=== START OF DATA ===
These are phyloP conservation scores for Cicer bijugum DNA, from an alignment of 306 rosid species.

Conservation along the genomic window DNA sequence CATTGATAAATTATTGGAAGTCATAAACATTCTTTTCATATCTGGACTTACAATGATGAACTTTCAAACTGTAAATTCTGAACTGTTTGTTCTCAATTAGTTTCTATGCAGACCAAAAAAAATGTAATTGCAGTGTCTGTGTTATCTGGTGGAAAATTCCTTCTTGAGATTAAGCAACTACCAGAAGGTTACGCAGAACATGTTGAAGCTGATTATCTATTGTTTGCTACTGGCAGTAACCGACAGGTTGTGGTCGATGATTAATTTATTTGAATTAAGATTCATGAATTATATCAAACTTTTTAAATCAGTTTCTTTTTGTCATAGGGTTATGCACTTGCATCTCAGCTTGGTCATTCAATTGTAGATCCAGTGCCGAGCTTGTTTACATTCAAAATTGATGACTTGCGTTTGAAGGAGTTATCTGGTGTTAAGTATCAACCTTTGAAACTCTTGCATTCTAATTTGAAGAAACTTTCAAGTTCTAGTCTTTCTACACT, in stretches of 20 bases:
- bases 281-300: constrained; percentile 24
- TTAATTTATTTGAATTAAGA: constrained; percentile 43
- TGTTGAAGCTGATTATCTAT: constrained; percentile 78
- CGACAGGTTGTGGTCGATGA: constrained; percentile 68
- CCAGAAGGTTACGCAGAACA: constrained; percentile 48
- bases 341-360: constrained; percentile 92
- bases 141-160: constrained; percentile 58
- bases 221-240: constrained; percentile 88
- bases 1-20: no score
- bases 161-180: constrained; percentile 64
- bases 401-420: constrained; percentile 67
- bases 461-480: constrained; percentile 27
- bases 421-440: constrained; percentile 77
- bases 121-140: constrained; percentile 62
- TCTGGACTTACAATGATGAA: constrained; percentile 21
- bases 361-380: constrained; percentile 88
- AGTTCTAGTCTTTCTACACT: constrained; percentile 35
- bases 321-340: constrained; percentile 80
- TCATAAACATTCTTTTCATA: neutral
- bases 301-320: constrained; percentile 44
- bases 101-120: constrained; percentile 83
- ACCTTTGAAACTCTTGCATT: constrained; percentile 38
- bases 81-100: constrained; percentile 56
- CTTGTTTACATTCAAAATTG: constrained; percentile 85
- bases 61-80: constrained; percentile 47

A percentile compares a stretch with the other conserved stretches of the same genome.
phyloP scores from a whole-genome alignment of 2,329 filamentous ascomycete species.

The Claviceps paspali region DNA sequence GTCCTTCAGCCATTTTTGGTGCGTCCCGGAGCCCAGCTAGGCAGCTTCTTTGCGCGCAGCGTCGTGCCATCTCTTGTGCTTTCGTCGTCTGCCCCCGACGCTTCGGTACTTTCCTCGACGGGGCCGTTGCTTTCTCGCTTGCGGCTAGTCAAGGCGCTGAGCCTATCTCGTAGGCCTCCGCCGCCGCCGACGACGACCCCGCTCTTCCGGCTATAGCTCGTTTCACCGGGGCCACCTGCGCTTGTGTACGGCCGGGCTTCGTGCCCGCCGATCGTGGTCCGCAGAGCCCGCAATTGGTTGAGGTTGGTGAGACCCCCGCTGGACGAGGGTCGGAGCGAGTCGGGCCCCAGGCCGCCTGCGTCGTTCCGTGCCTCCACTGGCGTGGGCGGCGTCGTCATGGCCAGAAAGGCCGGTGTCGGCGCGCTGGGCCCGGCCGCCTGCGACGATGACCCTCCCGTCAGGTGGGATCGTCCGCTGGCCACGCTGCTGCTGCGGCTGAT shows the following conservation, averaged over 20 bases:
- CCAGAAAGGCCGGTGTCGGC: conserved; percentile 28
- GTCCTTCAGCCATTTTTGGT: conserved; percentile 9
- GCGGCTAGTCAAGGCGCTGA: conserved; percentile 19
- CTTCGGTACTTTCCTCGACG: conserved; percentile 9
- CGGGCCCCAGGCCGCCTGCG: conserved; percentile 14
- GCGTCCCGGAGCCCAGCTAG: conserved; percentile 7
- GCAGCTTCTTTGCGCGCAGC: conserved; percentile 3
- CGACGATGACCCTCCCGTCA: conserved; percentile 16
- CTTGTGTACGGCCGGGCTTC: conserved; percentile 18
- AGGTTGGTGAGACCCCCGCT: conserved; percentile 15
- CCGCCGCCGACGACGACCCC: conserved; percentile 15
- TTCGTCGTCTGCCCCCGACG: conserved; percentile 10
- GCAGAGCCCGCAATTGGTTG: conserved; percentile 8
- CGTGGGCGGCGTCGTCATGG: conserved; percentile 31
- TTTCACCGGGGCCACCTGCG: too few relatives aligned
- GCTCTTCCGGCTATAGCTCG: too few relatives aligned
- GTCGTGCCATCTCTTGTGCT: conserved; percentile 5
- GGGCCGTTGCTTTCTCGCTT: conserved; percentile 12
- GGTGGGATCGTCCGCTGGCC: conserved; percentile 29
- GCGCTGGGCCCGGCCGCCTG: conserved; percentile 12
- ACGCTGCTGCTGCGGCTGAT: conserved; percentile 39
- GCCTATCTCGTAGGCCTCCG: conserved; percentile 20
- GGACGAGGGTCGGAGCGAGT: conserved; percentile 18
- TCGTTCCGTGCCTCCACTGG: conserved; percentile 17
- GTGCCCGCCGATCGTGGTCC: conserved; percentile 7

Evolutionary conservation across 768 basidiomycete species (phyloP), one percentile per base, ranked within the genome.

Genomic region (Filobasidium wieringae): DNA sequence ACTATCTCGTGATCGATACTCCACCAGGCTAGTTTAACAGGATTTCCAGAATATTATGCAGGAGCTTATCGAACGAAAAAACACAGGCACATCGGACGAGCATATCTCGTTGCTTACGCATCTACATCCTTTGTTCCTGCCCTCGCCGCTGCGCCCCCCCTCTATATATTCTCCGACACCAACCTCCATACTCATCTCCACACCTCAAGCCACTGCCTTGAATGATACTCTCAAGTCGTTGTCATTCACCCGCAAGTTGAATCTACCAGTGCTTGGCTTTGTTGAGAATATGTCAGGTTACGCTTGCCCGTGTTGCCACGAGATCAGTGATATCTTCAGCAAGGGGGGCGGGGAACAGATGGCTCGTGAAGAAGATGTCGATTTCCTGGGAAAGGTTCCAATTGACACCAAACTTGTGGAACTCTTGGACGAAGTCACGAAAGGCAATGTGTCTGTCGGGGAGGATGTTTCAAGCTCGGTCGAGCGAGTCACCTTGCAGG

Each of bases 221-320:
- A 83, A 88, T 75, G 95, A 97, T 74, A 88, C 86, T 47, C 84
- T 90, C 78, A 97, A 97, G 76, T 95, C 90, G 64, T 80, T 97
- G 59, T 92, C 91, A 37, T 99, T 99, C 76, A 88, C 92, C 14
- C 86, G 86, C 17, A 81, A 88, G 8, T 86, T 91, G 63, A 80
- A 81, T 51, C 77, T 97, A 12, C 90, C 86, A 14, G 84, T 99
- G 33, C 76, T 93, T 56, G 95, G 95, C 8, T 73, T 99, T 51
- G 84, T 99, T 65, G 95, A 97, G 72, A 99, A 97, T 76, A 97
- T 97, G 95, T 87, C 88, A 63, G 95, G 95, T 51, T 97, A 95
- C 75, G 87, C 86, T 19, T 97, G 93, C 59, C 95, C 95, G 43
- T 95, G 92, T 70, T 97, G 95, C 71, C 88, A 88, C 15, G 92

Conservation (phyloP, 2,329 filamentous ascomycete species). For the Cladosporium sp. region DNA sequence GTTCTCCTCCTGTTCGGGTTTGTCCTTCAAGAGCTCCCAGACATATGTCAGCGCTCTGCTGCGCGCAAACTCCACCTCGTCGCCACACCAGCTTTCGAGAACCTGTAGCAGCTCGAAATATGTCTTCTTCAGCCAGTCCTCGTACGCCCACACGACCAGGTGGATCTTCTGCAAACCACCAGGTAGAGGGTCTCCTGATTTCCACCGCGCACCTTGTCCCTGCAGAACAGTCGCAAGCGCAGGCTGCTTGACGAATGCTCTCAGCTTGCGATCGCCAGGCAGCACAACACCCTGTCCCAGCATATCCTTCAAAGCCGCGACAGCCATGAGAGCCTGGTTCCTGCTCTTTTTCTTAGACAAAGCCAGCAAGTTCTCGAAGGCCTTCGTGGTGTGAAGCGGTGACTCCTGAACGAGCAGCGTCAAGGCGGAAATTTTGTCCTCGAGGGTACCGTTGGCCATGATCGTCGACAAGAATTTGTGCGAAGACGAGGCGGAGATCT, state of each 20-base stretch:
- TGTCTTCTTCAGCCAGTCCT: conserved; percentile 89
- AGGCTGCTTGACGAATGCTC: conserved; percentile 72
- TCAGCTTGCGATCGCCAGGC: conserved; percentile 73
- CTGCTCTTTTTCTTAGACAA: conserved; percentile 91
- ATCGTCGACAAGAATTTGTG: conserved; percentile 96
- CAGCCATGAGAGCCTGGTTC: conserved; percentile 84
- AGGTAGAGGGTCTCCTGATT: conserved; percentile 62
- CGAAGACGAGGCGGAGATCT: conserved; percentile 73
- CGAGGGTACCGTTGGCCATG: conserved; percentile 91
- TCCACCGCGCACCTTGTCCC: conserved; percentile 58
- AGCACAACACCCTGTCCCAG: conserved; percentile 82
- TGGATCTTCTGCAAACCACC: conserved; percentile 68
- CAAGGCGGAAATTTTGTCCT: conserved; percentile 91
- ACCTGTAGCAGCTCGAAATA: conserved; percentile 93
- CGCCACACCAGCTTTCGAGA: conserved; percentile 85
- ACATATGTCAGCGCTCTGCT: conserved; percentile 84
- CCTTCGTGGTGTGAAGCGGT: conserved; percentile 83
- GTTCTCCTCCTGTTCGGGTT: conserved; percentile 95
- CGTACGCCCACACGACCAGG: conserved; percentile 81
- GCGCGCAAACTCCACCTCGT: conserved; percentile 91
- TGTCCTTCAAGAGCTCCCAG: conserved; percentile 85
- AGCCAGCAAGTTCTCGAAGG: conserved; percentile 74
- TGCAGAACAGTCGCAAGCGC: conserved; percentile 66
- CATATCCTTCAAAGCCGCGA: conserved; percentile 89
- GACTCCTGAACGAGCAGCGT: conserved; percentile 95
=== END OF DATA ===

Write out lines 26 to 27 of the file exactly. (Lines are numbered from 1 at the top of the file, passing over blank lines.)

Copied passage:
- CTTGTTTACATTCAAAATTG: constrained; percentile 85
- bases 61-80: constrained; percentile 47